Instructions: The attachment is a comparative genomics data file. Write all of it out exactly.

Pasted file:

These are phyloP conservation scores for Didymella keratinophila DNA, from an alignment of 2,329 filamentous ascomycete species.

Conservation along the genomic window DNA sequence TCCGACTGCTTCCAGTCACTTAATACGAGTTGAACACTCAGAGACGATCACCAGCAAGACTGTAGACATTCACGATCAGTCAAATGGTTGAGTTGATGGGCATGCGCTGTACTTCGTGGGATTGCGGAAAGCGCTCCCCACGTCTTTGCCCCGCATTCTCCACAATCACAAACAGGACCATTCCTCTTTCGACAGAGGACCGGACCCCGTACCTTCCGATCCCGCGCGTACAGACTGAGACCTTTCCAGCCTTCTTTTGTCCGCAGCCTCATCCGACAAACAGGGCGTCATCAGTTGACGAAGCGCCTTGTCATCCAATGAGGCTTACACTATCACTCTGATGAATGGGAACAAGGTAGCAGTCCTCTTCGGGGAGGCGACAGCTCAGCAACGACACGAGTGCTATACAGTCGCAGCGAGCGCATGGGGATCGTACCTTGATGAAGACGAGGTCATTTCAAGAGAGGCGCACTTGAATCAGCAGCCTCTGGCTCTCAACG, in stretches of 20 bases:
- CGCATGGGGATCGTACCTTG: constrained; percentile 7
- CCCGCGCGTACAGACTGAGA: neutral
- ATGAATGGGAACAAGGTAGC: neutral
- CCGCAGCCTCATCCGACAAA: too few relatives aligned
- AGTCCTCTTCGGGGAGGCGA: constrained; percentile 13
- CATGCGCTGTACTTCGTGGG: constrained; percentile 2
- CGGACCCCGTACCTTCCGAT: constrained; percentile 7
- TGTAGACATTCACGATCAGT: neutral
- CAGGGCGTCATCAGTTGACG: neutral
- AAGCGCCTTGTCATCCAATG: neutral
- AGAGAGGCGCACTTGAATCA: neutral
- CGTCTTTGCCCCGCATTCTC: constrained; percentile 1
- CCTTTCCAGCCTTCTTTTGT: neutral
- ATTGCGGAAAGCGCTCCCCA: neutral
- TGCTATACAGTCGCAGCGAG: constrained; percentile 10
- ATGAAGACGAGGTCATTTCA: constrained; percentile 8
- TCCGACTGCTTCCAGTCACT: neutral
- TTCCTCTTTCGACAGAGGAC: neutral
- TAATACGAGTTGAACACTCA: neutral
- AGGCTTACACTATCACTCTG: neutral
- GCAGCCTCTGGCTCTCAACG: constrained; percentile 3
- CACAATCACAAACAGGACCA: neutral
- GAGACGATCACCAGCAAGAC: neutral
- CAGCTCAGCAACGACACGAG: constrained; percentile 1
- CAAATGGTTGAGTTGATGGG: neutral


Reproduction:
These are phyloP conservation scores for Didymella keratinophila DNA, from an alignment of 2,329 filamentous ascomycete species.

Conservation along the genomic window DNA sequence TCCGACTGCTTCCAGTCACTTAATACGAGTTGAACACTCAGAGACGATCACCAGCAAGACTGTAGACATTCACGATCAGTCAAATGGTTGAGTTGATGGGCATGCGCTGTACTTCGTGGGATTGCGGAAAGCGCTCCCCACGTCTTTGCCCCGCATTCTCCACAATCACAAACAGGACCATTCCTCTTTCGACAGAGGACCGGACCCCGTACCTTCCGATCCCGCGCGTACAGACTGAGACCTTTCCAGCCTTCTTTTGTCCGCAGCCTCATCCGACAAACAGGGCGTCATCAGTTGACGAAGCGCCTTGTCATCCAATGAGGCTTACACTATCACTCTGATGAATGGGAACAAGGTAGCAGTCCTCTTCGGGGAGGCGACAGCTCAGCAACGACACGAGTGCTATACAGTCGCAGCGAGCGCATGGGGATCGTACCTTGATGAAGACGAGGTCATTTCAAGAGAGGCGCACTTGAATCAGCAGCCTCTGGCTCTCAACG, in stretches of 20 bases:
- CGCATGGGGATCGTACCTTG: constrained; percentile 7
- CCCGCGCGTACAGACTGAGA: neutral
- ATGAATGGGAACAAGGTAGC: neutral
- CCGCAGCCTCATCCGACAAA: too few relatives aligned
- AGTCCTCTTCGGGGAGGCGA: constrained; percentile 13
- CATGCGCTGTACTTCGTGGG: constrained; percentile 2
- CGGACCCCGTACCTTCCGAT: constrained; percentile 7
- TGTAGACATTCACGATCAGT: neutral
- CAGGGCGTCATCAGTTGACG: neutral
- AAGCGCCTTGTCATCCAATG: neutral
- AGAGAGGCGCACTTGAATCA: neutral
- CGTCTTTGCCCCGCATTCTC: constrained; percentile 1
- CCTTTCCAGCCTTCTTTTGT: neutral
- ATTGCGGAAAGCGCTCCCCA: neutral
- TGCTATACAGTCGCAGCGAG: constrained; percentile 10
- ATGAAGACGAGGTCATTTCA: constrained; percentile 8
- TCCGACTGCTTCCAGTCACT: neutral
- TTCCTCTTTCGACAGAGGAC: neutral
- TAATACGAGTTGAACACTCA: neutral
- AGGCTTACACTATCACTCTG: neutral
- GCAGCCTCTGGCTCTCAACG: constrained; percentile 3
- CACAATCACAAACAGGACCA: neutral
- GAGACGATCACCAGCAAGAC: neutral
- CAGCTCAGCAACGACACGAG: constrained; percentile 1
- CAAATGGTTGAGTTGATGGG: neutral